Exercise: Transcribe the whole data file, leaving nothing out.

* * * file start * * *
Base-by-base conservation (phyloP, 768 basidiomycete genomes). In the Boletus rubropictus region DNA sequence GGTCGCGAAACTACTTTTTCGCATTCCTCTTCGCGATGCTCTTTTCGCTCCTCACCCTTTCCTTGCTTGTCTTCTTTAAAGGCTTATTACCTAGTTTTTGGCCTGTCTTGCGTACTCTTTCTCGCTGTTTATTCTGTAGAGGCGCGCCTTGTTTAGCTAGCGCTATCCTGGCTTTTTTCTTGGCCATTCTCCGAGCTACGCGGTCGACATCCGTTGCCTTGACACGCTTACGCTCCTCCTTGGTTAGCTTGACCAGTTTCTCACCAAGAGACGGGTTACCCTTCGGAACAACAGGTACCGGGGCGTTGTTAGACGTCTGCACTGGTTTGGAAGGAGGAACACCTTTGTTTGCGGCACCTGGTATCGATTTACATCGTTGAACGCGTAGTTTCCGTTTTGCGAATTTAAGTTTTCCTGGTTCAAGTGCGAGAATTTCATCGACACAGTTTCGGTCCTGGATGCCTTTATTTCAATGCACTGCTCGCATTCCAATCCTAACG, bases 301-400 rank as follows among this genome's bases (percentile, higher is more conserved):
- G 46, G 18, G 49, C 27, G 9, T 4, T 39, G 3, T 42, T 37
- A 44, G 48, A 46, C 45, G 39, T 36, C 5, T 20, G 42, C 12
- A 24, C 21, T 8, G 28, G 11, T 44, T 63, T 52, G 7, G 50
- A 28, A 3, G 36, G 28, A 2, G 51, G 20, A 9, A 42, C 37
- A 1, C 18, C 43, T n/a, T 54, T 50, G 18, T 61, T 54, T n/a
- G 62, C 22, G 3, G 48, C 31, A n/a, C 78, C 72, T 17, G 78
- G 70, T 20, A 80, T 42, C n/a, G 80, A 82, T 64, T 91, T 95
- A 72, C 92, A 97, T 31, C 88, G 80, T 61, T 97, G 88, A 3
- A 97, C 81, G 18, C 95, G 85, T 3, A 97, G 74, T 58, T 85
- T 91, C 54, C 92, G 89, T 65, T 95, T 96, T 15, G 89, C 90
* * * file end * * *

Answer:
Base-by-base conservation (phyloP, 768 basidiomycete genomes). In the Boletus rubropictus region DNA sequence GGTCGCGAAACTACTTTTTCGCATTCCTCTTCGCGATGCTCTTTTCGCTCCTCACCCTTTCCTTGCTTGTCTTCTTTAAAGGCTTATTACCTAGTTTTTGGCCTGTCTTGCGTACTCTTTCTCGCTGTTTATTCTGTAGAGGCGCGCCTTGTTTAGCTAGCGCTATCCTGGCTTTTTTCTTGGCCATTCTCCGAGCTACGCGGTCGACATCCGTTGCCTTGACACGCTTACGCTCCTCCTTGGTTAGCTTGACCAGTTTCTCACCAAGAGACGGGTTACCCTTCGGAACAACAGGTACCGGGGCGTTGTTAGACGTCTGCACTGGTTTGGAAGGAGGAACACCTTTGTTTGCGGCACCTGGTATCGATTTACATCGTTGAACGCGTAGTTTCCGTTTTGCGAATTTAAGTTTTCCTGGTTCAAGTGCGAGAATTTCATCGACACAGTTTCGGTCCTGGATGCCTTTATTTCAATGCACTGCTCGCATTCCAATCCTAACG, bases 301-400 rank as follows among this genome's bases (percentile, higher is more conserved):
- G 46, G 18, G 49, C 27, G 9, T 4, T 39, G 3, T 42, T 37
- A 44, G 48, A 46, C 45, G 39, T 36, C 5, T 20, G 42, C 12
- A 24, C 21, T 8, G 28, G 11, T 44, T 63, T 52, G 7, G 50
- A 28, A 3, G 36, G 28, A 2, G 51, G 20, A 9, A 42, C 37
- A 1, C 18, C 43, T n/a, T 54, T 50, G 18, T 61, T 54, T n/a
- G 62, C 22, G 3, G 48, C 31, A n/a, C 78, C 72, T 17, G 78
- G 70, T 20, A 80, T 42, C n/a, G 80, A 82, T 64, T 91, T 95
- A 72, C 92, A 97, T 31, C 88, G 80, T 61, T 97, G 88, A 3
- A 97, C 81, G 18, C 95, G 85, T 3, A 97, G 74, T 58, T 85
- T 91, C 54, C 92, G 89, T 65, T 95, T 96, T 15, G 89, C 90